Friday, December 28, 2012

Inspire Writers Fair Oaks Tea

Eras Cockran hosted Inspire Writers-Fair Oaks' first annual after Christmas tea. We enjoyed good food, tea and laughter and read devotions we started in our Devotions by Design workshop held in November. Then we posed for this picture wearing our critique hats. Twelve tags hung from each hat bearing the titles, Apostrophe Pro, M-dasher, Format Fiend, Misplaced Modifiers, Wordy Woodchuck, I Watch, Repeat Reporter, As Catcher, Was Patrol, Purple Prose Police, Quote Queen, and Comma King.

Leota helped Sue with the tags and hats earlier in December. Then they celebrated their accomplishments by sharing pie at Marie Calender's. :)

The tea was such a big hit, we decided we wanted to do this every year. The writers loved their hats so much, they suggested we wear them to writers conferences and seminars. We have a great group of writers/encouragers and I praise God for each one.

Thank you, Father God, for such a great group of friends. Help us to grow in your spirit and our craft so we may glorify you in what we do. Amen.

Tuesday, December 18, 2012

Easy Tips for Last Minute Christmas Letters

It's almost Christmas and we're just about out of time, but we can still write a Christmas letter that will get read by our family and friends (instead of set aside). Here are ten steps to make the job quick and easy:
  1. With modern technology we have several choices of format: A one, two, three or four page newsletter to be sent in the U. S. Mail or emailed in a pdf file, a blog post, or a Face Book post. Use an attention grabbing nameplate, columns and pictures. You can find attractive templates online or popular software.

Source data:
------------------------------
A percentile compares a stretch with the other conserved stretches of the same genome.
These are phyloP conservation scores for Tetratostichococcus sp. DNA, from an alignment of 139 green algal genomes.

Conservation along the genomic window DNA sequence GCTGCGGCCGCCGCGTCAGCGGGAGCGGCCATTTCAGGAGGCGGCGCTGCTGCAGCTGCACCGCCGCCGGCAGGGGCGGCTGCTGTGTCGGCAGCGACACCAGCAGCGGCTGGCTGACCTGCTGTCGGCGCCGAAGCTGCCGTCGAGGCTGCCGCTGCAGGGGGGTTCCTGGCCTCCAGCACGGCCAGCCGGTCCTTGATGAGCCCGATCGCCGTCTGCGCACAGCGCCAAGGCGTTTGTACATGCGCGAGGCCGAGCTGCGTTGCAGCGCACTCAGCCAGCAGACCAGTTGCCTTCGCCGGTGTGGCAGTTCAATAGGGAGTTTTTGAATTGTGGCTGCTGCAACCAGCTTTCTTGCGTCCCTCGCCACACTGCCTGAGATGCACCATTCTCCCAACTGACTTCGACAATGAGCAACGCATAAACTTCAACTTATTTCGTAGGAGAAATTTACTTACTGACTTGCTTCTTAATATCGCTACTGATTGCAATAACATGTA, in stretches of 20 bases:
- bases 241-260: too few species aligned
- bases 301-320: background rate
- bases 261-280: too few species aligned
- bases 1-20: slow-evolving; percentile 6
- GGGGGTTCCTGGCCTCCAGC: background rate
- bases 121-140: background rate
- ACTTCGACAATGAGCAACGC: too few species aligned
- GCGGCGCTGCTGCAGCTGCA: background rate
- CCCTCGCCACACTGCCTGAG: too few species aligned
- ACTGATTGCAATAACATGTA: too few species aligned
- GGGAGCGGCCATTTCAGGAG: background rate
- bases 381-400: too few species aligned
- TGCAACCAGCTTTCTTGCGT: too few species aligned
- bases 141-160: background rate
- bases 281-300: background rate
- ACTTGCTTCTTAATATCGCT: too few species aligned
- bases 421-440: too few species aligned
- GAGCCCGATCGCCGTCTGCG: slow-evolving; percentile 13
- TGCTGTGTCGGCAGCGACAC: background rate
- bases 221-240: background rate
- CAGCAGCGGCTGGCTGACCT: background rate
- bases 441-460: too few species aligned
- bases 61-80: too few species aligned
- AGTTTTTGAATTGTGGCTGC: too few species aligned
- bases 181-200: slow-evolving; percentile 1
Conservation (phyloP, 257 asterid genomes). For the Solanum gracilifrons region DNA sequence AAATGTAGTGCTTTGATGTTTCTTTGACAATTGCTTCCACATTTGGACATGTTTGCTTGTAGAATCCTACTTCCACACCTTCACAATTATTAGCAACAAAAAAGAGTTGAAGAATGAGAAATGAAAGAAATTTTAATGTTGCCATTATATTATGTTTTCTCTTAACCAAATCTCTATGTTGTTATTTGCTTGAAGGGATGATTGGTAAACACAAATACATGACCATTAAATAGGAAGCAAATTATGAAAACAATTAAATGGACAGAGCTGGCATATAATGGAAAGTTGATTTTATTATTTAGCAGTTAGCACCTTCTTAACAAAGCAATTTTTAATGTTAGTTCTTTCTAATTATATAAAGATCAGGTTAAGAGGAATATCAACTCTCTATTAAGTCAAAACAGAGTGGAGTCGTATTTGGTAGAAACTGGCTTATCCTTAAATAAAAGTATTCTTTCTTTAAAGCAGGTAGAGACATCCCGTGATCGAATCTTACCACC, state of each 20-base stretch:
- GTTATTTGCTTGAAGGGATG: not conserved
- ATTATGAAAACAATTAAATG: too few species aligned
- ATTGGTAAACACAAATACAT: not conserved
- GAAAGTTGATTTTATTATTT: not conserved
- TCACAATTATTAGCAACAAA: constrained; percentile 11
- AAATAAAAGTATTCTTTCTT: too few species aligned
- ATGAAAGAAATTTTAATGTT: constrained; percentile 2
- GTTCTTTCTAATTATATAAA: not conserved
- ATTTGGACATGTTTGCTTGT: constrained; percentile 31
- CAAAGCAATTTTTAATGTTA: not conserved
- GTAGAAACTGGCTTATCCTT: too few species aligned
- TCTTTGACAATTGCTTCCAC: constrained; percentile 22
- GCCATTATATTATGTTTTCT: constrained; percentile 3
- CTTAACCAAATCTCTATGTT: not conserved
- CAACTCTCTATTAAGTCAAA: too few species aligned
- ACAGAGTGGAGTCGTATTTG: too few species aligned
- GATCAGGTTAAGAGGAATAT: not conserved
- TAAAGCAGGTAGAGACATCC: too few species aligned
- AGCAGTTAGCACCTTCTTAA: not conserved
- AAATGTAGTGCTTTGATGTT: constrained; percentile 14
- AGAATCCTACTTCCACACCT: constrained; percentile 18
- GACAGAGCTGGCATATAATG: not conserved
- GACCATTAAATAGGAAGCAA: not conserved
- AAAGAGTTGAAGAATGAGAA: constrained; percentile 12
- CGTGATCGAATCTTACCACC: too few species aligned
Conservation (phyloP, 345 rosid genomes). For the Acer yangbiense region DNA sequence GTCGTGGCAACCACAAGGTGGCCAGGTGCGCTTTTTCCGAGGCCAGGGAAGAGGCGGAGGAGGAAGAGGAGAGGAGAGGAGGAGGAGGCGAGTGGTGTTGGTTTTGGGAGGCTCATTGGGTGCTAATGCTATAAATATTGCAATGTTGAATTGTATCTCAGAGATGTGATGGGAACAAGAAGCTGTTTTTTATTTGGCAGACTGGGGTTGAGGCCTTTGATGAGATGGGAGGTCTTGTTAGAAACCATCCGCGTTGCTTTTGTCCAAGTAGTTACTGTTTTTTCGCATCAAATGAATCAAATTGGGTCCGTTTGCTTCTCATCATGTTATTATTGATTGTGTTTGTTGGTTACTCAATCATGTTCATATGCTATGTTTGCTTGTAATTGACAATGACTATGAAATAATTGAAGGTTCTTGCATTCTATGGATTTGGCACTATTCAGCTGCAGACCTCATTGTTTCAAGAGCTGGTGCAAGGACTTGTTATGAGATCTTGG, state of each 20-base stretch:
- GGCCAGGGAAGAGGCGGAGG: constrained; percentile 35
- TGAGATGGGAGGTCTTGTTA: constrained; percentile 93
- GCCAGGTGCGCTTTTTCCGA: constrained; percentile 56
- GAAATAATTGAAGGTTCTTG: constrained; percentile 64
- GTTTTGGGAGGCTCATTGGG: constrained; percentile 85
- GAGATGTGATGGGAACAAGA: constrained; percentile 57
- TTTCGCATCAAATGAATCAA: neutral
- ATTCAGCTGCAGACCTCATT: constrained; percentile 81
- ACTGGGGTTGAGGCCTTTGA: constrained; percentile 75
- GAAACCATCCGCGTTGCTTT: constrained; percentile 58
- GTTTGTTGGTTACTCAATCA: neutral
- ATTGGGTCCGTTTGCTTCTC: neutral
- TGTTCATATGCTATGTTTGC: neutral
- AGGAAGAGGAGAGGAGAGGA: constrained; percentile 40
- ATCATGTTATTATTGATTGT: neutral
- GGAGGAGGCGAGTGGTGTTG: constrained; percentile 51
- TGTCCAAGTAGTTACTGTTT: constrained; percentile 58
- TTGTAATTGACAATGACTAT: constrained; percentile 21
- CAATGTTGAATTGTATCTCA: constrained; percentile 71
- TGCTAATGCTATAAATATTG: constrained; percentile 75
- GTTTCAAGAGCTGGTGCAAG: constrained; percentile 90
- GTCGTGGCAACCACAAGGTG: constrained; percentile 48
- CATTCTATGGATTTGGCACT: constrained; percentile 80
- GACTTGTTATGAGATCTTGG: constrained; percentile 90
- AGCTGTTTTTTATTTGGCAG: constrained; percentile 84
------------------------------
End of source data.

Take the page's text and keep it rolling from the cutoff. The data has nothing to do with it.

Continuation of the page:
2. It's a good idea to draft an outline to organize your articles and pictures.
  3. Use common fonts (Times New Roman, Courier New, or Arial), no smaller than 10 pt.
  4. Make your feature article your Christmas message. It can be devotional, inspirational or humorous. This is our time to share the true meaning of Christmas.
  5. Family articles highlight special occasions, events and accomplishments. Children and grandchildren like to be remembered here. It's not cool to brag about fancy vacations, but it's nice to share something of interest about the places you visited.
  6. Current events validate the time of your writing and make your letter a collectible. Stories of loved ones in harms way or what you were doing when a historical event occurred.
  7. Pictures you collected during the year on your phone, FB or computer will come in handy. Be sure to enter captions with names and dates.
  8. Keep your letter positive. If you or someone in your family have suffered loss or illness, tell how God was faithful through this period of time.
  9. Don't be too concerned if you cannot fit everyone in your family in the letter. If it's your tradition, there are more opportunities in future newsletters.
  10. While style and design are necessary, content is most important. It's fun to share recipes, songs or stories that tell the real meaning of Christmas.
It takes a couple minutes at the most to read a Christmas newsletter, but maybe an afternoon to write it. If you have collected information and pictures during the year, it saves valuable time. After you have crafted your letter, proof it and send it your love and prayers.